It’s just 28 days away from the first day of spring planting in many stateside climes, but the Virgin Islands is not limited by that seasonal calendar. In fact, some gardeners simply ignore it altogether. Sort of.
Health teacher Vincent Henley, whose energy and enthusiasm root the Gladys Abraham Elementary School garden club, says he’s running an experiment this year with some of the students.
"The Farmer’s Almanac recommends planting certain crops under a full moon," he says,"so this year, we’re going to see what happens when we plant contrary to traditional methods, see how the plants compare. The kids want to know."
Henley is an innovative and hugely successful teacher, always open to new ideas. The school’s garden, bursting with life – wonderful smells, bright fruit and vegetables – is a testament to his methods. The school has won first prize at Carnival Culture Fair, for the past two years.
Before you even think about starting a school garden, University of the Virgin Islands Cooperative Extension Specialist Carlos Robles says, you must consider the essential components.
First and foremost, say Robles and Albion George, UVI Extension assistant, is choosing a location that gets six to eight hours of morning sun, has an abundant water supply and is away from play areas and heavy foot traffic.
These principals govern three school gardens now under bloom. Both UVI specialists lend their expertise, and more, to help the gardens flourish. Abraham, Ulla Muller Elementary School and Addelita Cancryn Junior High School are fed from the cisterns and compost bins supplied by the UVI staff.
Henley, who has limited square footage to work with, takes advantage of every inch of his domain, always looking to expand. He takes delight in showing off this year’s already blooming crops.
"Look at these peppers, eggplants, basil," he says, "almost ready to go."
Henley’s Garden Club is made up of some 90 students from all grades, including kindergarten students who have wee basil beds of their own, and special education students who also have their own garden patch to tend.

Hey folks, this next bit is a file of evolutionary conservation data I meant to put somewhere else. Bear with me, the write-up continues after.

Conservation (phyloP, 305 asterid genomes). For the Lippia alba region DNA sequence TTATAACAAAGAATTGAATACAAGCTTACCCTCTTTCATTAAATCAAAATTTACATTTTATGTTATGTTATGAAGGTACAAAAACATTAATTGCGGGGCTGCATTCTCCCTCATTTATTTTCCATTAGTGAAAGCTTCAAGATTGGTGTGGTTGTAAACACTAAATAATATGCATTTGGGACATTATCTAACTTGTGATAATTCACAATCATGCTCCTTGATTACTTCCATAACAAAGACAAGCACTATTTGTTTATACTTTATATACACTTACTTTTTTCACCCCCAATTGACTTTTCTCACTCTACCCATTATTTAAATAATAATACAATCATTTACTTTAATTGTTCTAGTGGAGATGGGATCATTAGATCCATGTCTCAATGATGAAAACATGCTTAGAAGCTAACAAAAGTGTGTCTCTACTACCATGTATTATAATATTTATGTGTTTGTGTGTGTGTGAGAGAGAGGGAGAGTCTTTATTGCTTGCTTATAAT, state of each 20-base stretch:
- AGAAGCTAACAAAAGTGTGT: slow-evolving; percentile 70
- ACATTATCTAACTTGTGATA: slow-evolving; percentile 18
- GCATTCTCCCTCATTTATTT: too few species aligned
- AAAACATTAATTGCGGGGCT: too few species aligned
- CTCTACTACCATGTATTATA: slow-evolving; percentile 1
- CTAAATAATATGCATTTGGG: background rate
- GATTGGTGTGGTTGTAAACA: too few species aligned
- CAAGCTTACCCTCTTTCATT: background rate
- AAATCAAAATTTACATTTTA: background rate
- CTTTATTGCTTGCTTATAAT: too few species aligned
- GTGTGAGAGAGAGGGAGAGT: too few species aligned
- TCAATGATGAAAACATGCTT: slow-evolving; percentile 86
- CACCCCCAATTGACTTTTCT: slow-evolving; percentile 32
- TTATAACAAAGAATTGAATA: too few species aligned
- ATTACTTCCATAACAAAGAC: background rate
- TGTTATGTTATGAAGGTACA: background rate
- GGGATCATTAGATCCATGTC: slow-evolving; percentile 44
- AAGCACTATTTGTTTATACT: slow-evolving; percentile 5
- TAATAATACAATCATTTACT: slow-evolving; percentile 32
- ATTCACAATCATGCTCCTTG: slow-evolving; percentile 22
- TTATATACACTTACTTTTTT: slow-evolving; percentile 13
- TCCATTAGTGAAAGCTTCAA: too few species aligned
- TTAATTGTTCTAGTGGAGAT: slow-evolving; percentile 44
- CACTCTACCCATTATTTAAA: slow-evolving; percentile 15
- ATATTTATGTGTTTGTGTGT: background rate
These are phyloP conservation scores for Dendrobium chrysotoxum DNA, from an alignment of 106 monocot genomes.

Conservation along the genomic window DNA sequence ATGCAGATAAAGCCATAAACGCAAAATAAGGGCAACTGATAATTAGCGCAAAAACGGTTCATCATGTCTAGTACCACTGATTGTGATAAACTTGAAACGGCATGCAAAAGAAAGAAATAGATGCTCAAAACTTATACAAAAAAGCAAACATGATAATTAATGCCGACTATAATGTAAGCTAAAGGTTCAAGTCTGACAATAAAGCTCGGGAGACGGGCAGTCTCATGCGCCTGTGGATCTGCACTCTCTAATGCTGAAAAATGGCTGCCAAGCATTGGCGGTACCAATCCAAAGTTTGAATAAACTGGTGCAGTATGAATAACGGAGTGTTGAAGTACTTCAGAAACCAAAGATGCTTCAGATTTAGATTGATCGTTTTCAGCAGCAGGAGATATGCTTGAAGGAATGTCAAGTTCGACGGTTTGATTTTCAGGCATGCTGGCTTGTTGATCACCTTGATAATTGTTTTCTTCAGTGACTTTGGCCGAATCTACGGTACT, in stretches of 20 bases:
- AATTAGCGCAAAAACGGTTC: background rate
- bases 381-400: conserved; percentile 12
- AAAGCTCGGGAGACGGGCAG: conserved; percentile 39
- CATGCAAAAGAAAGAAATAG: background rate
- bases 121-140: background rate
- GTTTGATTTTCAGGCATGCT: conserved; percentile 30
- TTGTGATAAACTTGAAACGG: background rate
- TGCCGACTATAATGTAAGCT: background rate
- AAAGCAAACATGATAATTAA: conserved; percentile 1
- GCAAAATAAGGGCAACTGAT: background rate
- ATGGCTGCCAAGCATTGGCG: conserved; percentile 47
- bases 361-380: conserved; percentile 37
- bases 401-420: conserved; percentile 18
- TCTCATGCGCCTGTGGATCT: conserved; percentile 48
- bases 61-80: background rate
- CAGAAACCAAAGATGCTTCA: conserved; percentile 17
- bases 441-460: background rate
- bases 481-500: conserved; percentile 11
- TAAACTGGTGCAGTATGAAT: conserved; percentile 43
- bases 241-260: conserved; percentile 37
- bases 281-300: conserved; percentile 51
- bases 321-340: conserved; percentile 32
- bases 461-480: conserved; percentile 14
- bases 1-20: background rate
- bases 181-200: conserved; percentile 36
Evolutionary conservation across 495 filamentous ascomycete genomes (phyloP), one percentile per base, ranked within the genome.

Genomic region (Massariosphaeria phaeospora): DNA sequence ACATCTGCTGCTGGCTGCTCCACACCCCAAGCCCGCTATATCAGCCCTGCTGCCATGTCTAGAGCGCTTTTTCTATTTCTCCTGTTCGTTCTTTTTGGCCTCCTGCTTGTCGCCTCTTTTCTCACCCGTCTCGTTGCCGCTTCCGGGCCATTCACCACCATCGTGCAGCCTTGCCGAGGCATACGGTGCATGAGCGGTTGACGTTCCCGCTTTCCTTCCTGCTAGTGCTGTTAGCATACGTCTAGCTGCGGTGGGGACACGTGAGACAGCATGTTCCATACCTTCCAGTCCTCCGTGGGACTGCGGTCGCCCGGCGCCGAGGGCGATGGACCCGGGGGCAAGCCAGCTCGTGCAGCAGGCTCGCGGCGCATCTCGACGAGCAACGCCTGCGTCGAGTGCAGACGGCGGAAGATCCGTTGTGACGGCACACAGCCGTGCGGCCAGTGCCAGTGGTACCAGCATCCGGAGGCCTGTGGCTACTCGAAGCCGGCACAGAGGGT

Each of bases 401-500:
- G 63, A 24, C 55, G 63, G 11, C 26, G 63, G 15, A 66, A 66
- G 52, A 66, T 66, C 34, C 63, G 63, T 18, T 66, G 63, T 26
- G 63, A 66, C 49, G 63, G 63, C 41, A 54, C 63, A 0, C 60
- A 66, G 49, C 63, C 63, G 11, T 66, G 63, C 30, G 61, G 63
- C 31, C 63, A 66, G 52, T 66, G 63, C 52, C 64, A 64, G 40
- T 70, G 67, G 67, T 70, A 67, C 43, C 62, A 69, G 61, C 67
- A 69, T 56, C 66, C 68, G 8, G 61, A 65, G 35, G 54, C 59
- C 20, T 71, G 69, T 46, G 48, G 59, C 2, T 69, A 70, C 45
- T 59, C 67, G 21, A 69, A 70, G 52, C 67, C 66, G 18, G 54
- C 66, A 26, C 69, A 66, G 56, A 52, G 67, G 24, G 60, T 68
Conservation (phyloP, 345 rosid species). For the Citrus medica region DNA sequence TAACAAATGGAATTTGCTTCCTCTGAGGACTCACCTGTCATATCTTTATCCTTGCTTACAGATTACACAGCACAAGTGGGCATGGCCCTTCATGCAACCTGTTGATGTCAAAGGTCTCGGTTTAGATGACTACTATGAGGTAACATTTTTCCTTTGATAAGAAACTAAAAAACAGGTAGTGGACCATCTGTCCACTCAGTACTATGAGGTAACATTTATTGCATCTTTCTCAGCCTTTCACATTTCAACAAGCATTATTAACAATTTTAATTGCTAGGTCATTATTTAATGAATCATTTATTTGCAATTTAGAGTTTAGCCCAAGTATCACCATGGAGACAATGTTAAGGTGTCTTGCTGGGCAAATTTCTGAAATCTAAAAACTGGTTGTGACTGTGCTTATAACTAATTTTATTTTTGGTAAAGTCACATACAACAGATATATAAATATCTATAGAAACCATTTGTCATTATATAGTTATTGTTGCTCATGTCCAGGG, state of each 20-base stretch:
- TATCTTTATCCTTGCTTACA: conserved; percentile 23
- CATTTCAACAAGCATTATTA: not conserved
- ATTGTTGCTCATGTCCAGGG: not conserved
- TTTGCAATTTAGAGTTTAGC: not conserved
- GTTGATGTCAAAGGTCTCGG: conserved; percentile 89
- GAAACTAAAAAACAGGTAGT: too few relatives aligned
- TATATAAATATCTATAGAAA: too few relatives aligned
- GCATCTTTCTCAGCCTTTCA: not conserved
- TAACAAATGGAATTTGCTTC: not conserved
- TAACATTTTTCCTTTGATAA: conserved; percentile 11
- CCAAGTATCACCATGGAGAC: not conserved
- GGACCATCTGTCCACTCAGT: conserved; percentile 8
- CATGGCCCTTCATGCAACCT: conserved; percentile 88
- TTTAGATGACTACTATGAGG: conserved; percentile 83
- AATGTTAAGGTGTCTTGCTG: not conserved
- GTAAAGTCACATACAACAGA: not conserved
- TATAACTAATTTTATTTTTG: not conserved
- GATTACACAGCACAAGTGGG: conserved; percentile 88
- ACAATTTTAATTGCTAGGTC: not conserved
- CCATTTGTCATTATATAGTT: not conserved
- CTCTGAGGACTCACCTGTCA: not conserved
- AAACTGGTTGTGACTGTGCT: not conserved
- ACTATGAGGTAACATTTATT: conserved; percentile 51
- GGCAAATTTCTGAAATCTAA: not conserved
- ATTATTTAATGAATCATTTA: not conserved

"The kids take such pride in their work," Henley says as the students show off a pepper, or a broccoli, holding them up for inspection. "We have to defend our crown this year," Henley notes. He points with pleasure at his pride and joy, the garden’s irrigation system, which is fed by a thousand-gallon cistern connected to a drip and sprinkler system. "It’s on a timer which runs from 6 to 7 a.m. and the same hour each evening, and through the summer," he says.
Pointing out a large potting table filled with herbs ranging from lemon grass to thyme, basil, mint, oregano, Henley says,
"The seasonings are our main money makers. In fact, parents come in after school to buy a pot or two. And, on Saturdays now, we go into homes and bring herbs."
Henley’s energy is contagious. Hearing about Muller’s first-year garden club, Henley immediately has an idea.
"We can exchange garden club visits," he says. "They can learn from us and we can cook a lunch together."
It’s Ulla Muller school nurse Kathleen Taylor’s first year at the garden, but her passion for the new endeavor is right up there with Henley’s. Maybe it’s something in the soil.
She guides a visitor through the garden with a jump in her step.